In conjunction with BPM 2011

The Fourth Workshop on Business Process Management and Social Software

29 August 2011, Clermont-Ferrand, France


Selmin Nurcan – University Paris 1 Panthéon Sorbonne, France

Rainer Schmidt – Aalen University of Applied Sciences, Germany



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Based on the successful BPMS2 workshops organised in conjunction with BPM'08, BPM'09 and BPM'10, the goal of the BMS2'2011 workshop is to promote the integration of business process management with social software and to enlarge the community pursuing the theme.

Social software (1) is a new paradigm that is spreading quickly in society, organizations and economics. Social software has created a multitude of success stories such as wikipedia.org and the development of the Linux operating system. Therefore, more and more enterprises regard social software as a means for further improvement of their business processes and business models. For example, they integrate their customers into product development by using blogs to capture ideas for new products and features. Thus, business processes have to be adapted to new communication patterns between customers and the enterprise: for example, the communication with the customer is increasingly a bi-directional communication with the customer and among the customers. Social software also offers new possibilities to enhance business processes by improving the exchange of knowledge and information, to speed up decisions, etc. Social software is based on four principles: weak ties, social production, egalitarianism and mutual service provisioning.

  • Weak ties (2) are spontaneously established contacts between individuals that create new views and allow combining competencies. Social software supports the creation of weak ties by supporting to create contacts in impulse between non-predetermined individuals
  • Social Production (3) is the creation of artefacts, by combining the input from independent contributors without predetermining the way to do this. By this means it is possible to integrate new and innovative contributions not identified or planned in advance. Social mechanisms such as reputation assure quality in social production in an a posteriori approach by enabling a collective evaluation by all participants.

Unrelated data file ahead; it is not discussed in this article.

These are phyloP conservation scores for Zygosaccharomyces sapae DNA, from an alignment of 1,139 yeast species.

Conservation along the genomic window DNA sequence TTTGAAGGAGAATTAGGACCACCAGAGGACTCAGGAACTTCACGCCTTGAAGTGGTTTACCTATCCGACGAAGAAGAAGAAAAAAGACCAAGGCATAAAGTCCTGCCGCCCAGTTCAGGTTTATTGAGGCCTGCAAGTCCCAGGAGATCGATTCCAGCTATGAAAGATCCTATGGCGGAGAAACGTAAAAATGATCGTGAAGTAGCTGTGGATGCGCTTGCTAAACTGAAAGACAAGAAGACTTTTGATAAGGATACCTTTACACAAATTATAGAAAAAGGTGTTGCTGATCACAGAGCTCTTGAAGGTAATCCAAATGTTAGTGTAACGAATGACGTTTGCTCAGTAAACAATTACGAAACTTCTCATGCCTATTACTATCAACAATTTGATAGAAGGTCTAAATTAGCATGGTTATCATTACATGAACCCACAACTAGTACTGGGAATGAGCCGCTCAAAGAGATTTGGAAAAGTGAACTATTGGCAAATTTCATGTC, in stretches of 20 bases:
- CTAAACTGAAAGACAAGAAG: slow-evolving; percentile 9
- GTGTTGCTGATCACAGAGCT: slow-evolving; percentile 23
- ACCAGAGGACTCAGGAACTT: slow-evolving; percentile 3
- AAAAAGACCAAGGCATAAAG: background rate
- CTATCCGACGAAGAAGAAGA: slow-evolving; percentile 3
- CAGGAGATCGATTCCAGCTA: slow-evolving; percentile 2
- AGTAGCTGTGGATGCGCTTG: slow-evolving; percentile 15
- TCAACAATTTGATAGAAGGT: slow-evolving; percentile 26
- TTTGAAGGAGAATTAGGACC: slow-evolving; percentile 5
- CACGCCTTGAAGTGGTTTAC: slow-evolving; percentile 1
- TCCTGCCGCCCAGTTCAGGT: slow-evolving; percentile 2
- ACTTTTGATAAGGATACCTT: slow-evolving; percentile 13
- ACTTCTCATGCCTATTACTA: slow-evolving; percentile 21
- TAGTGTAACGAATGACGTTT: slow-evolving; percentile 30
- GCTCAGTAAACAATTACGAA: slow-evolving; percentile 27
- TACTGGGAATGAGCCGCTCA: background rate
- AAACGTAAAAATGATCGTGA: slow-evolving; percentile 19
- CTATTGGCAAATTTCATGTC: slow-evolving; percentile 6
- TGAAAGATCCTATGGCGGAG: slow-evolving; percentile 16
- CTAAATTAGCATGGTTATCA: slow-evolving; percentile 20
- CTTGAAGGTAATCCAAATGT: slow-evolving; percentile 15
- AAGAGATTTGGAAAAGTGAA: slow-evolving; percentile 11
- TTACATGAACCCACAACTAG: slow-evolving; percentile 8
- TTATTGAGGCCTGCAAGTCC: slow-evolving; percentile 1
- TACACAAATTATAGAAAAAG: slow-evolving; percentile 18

• Egalitarianism is the attitude of handling individuals equally. Social software highly relies on egalitarianism and therefore strives for giving all participants the same rights to contribute. This is done with the intention to encourage a maximum of contributors and to get the best solution fusioning a high number of contributions, thus enabling the wisdom of the crowds (4) . Social software realizes egalitarianism by abolishing hierarchical structures, merging the roles of contributors and consumers and introducing a culture of trust.
  • Mutual Service Provisioning : Social software abolishes the separation of service provider and consumer by introducing the idea, that service provisioning is a mutual process of service exchange. Thus both service provider and consumer (or better prosumer) provide services to one another in order co-create value (5) . This mutual service provisioning contrasts to the idea of industrial service provisioning, where services are produced in separation from the customer to achieve scaling effects.

Up to now, the interaction of social software and the underlying paradigm of social production with business processes have not been investigated in depth. Therefore, the objective of the workshop is to explore how social software and social production interact with business process management, how business process management has to change to comply with social production, and how business processes may profit from social techniques.

(1) Rainer Schmidt and Selmin Nurcan, “BPM and Social Software“ in BPM2008 Workshop Proceedings (Milano, 2008).

(2) M.S. Granovetter, “The Strength of Weak Ties,” American Journal of Sociology,  vol. 78, 1973, S. 1360.

(3) Y. Benkler, The Wealth of Networks: How Social Production Transforms Markets and Freedom, Yale University Press, 2006

(4) J. Surowiecki, The Wisdom of Crowds, Anchor, 2005.

(5) S. Vargo, P. Maglio, und M. Akaka, “On value and value co-creation: A service systems and service logic perspective,” European Management Journal,  vol. 26, June. 2008, S. 145-152.

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